A look back at the big stories on the BBC News website suggests it's been a tumultuous year, with uprisings across the Arab world, an earthquake in Japan and the deaths of Osama Bin Laden and Kim Jong-il. But can you instantly know if a year is going to go down in history, asks author Tim Footman.
As 2011 staggers to a close, it does feel somehow more momentous than an ordinary year. Regimes have crumbled, despots and demagogues were toppled, cities blazed and capitalism itself started looking a bit rough.
Even the speed of light changed, allegedly. Could this turn out to be a big, historical year to rank alongside 1989 (tanks in Tiananmen Square, dancing on the Berlin Wall), 1968 (tanks in Prague, riots in Paris, the death of Martin Luther King) or 1956 (Hungary, Suez, Elvis on the Ed Sullivan show)?
It's probably fair to say that the top story has to be the Arab Spring, although as a historical event, it's still a work in progress. And there are still arguments as to whether it is best regarded as a single event or a series of discrete revolts; it's fair to ask if a single Tunisian street vendor had not reacted to official harassment, would events have played out in the same way.
Other memorable years
- 1956: Soviets send tanks into Hungary, Suez Crisis, Elvis on Ed Sullivan show
- 1968: Tet Offensive in Vietnam, Paris student riots (above), Martin Luther King and Robert Kennedy shot dead in US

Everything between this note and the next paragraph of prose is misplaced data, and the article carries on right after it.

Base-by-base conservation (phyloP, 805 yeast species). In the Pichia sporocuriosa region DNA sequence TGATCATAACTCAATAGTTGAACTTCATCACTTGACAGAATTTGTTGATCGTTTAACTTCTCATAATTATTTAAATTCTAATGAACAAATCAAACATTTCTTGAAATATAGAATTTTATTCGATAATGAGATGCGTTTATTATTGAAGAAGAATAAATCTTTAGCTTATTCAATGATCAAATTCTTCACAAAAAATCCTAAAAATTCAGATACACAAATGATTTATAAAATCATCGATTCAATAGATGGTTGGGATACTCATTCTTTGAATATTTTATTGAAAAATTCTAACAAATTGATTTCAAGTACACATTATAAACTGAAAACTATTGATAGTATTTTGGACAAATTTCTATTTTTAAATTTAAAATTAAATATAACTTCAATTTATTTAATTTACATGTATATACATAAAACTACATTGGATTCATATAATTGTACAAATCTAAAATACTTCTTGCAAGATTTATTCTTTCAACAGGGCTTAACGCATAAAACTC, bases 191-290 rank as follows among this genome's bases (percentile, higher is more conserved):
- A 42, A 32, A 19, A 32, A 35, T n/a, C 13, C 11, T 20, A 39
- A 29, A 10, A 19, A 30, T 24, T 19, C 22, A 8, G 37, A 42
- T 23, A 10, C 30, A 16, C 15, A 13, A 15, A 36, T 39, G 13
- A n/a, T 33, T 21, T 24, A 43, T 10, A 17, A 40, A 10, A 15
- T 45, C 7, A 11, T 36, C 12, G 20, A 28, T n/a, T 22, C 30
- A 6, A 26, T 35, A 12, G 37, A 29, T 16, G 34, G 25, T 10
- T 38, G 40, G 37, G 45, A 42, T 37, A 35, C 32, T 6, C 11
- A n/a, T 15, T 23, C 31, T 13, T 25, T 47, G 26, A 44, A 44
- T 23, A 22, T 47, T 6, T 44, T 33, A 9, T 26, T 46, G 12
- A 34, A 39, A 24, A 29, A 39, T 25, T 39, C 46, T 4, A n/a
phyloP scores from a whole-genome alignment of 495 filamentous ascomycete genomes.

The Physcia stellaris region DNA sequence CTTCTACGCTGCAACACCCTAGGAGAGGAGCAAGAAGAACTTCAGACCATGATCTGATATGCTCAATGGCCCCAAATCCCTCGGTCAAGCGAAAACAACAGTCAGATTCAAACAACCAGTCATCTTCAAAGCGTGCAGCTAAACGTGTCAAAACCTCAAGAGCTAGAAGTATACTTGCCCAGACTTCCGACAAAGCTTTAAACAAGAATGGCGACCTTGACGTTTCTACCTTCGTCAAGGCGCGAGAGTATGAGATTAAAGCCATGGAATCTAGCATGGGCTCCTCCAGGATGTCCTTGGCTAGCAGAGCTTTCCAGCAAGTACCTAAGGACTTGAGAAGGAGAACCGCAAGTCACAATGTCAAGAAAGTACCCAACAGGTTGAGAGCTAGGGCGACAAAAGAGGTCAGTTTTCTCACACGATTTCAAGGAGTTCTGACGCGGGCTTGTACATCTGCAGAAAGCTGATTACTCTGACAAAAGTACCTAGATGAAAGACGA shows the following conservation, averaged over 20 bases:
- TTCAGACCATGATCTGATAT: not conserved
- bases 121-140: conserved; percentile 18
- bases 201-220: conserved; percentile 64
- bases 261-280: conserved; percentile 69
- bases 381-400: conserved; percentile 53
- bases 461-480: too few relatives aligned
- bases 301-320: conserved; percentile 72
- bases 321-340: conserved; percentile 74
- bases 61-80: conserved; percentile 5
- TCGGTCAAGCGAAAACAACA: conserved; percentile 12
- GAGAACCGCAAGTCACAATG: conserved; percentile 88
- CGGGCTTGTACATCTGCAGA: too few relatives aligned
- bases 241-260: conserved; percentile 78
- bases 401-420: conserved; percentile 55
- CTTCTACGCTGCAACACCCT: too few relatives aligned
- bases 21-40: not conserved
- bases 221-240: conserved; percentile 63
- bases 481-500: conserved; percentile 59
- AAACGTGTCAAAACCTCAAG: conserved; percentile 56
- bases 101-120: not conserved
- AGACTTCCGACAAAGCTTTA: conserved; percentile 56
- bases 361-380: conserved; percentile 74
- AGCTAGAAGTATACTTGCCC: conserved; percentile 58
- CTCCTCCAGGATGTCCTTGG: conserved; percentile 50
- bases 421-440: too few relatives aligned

- 1989: Berlin Wall comes down, Tiananmen Square protests in Beijing, Exxon Valdez oil spill, serial killer Ted Bundy executed in US, 96 football fans die in Hillsborough disaster, UK
And there is always the matter of perspective. If you're not directly affected by events in North Africa or the Middle East, your own big headlines of 2011 might have been the births of the seven billionth child or South Sudan, the earthquakes in Turkey or New Zealand, the elections in Ireland or DR Congo or the deaths of footballer Socrates or singer Amy Winehouse.
But two facts are clear. One is that there are very few big stories that remain purely local. The knock-on effects of the tsunami in Japan forced governments around the world to review their nuclear power policies. Economic woes in a handful of countries affected the whole eurozone and beyond. The "Indignant" protesters in Spain set the agenda - fluid and unfocused as it may have been - for the Occupy movements in New York and London and beyond.
The whole convoluted question of what we should and shouldn't be allowed to know, hogged the headlines for weeks ”
The floods in Thailand engulfed dozens of factories making electronic components, which means your next laptop or phone or games console may well cost more, wherever in the world you buy it. Followers of British politics will be sick of hearing it, but we really are all in this together.